ZIMBABWE can capture a significant share of the global tobacco industry of US $ 878 billion, by increasing investment in value-added “gold leaf”.
The country is the sixth largest tobacco producer in the world, accounting for seven percent of the global supply and is also the fifth largest tobacco exporter in the world.
Currently, Zimbabwe adds value and only benefits from one percent of the total tobacco production grown in the country.
Culture contributes significantly to Zimbabwe’s export earnings, demonstrating its importance to the country’s economy, a discourse that could be improved if culture is value-added and exported as a finished product.
To capture the value that is exported through the Minister of Semi-Processed Tobacco, Land, Agriculture, Water and Rural Resettlement, Dr Anxious Masuka said his ministry is considering ways to promote the enrichment of tobacco cultivation to fully exploit the benefits thereof. addition of harvest.
According to Minister Masuka, local tobacco companies benefit from around one to two percent of Zimbabwe’s annual tobacco production.
This means that the country achieves a meager US $ 1 billion to US $ 1.2 billion in tobacco export earnings per year, according to current tobacco export statistics.
Addressing a recent meeting in Victoria Falls, Minister Masuka lamented the inability of the local tobacco industry to broaden its horizons and increase its share of the industry by nearly a trillion, thereby increasing income from the country.
“The industry is worth $ 878 billion and is expected to grow to over $ 1 trillion by 2025, but the country only earns 0.017% of the global value of tobacco, yet it produces seven percent of the crop, seven percent of the world’s tobacco is American. $ 61 billion (per year), potentially Zimbabwe is expected to generate $ 61.46 billion in tobacco, this is how Zimbabwe tobacco is worth in the world, this is where the turmoil arises.
“… out of 250 million kilograms of tobacco produced in the country, only 2.5 million kilograms is what we add in cigarettes in the country, we export semi-processed tobacco, exporting a lot of value in the process “said Minister Masuka.
The Minister of Agriculture also said the government was implementing a tobacco value chain transformation plan aimed at transforming Zimbabwe’s tobacco industry.
It is envisioned that the planned initiatives would contribute immensely to the national vision of a diverse, self-reliant and prosperous upper-middle-income economy by 2020.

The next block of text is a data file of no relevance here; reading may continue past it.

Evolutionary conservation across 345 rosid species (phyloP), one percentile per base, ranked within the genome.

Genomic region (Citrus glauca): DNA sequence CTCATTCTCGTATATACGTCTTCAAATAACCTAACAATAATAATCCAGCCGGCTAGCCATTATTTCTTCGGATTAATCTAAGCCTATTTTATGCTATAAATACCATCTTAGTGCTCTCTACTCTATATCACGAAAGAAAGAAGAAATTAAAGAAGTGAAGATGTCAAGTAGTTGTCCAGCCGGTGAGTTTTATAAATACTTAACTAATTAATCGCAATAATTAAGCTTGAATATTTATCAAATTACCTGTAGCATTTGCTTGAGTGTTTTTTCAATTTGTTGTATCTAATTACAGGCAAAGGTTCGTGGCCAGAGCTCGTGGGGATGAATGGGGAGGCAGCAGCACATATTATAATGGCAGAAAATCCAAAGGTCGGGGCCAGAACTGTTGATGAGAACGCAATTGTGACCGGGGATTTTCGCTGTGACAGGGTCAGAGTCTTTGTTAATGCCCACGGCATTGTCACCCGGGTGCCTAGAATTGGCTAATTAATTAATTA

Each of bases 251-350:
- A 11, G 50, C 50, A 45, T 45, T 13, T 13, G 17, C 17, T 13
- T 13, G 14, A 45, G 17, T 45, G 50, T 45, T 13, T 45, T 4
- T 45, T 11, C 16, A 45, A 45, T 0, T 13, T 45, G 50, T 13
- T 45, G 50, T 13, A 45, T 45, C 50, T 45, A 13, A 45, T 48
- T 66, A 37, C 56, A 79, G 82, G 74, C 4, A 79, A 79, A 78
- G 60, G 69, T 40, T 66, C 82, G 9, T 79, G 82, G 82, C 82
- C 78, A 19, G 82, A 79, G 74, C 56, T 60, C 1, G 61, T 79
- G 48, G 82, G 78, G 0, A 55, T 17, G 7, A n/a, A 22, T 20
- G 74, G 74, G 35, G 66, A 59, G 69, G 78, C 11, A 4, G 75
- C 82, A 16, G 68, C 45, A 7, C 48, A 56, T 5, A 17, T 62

“The tobacco value chain transformation strategy is a bold and radical transformation plan, it aims to capture some of the value we should be getting while producing more because the Zimbabwean tobacco market is there,” said Dr. Masuka.
The Managing Director of the Tobacco Research Board (TRB), Dr Dahlia Garwe, said more focus was needed on acquiring state-of-the-art machinery to meet the demands of added value.
“I’m happy to say that we already have a few plans in place in this space, we have three cigar producers who are already using locally grown leaves, one of them being Mosi-oa-Tunya, they started here ( Victoria Falls) and they are working with the TRB in terms of the varieties they can use and also in terms of developing technical expertise.
“It is also very clear that in terms of added value and enrichment, there is a real need to invest in new technologies and advanced manufacturing plants,” said Dr Garwe.
She said the debate on adding value in the local industry was long overdue, but called for addressing the plight of farmers who received very little from the multibillion-dollar industry.
“Personally, I think the adoption of the Tobacco Value Chain Transformation Plan (TVCTP) is a very welcome development on the Zimbabwean scene.
“In fact, this is long overdue, and if we want to become a middle income economy by 2030, it would be an easy way to get there if we do it early on, we have to reduce the cost of production. At the farmer level, currently our farmers are not getting adequate value from tobacco cultivation because the cost of production is way too high, the fertilizer price at $ 40 per bag is high, which of our farmers can afford it. allow, we have to revisit that, ”she said. added.
Zimbabwe, which is the world’s sixth largest producer of tobacco, processes only 2 percent of the commodity. The latest enrichment and value addition campaign aims to unlock $ 5 billion in export revenue by 2025.
On average, the country currently earns between US $ 800 billion and US $ 1 billion per year from tobacco exports.
The plan also aims to increase the localization of tobacco financing to 70% by 2025, increase production to 300 million kg, increase the level of added value of the cutrug leaf and increase the production of cigarettes from 2% to 30%.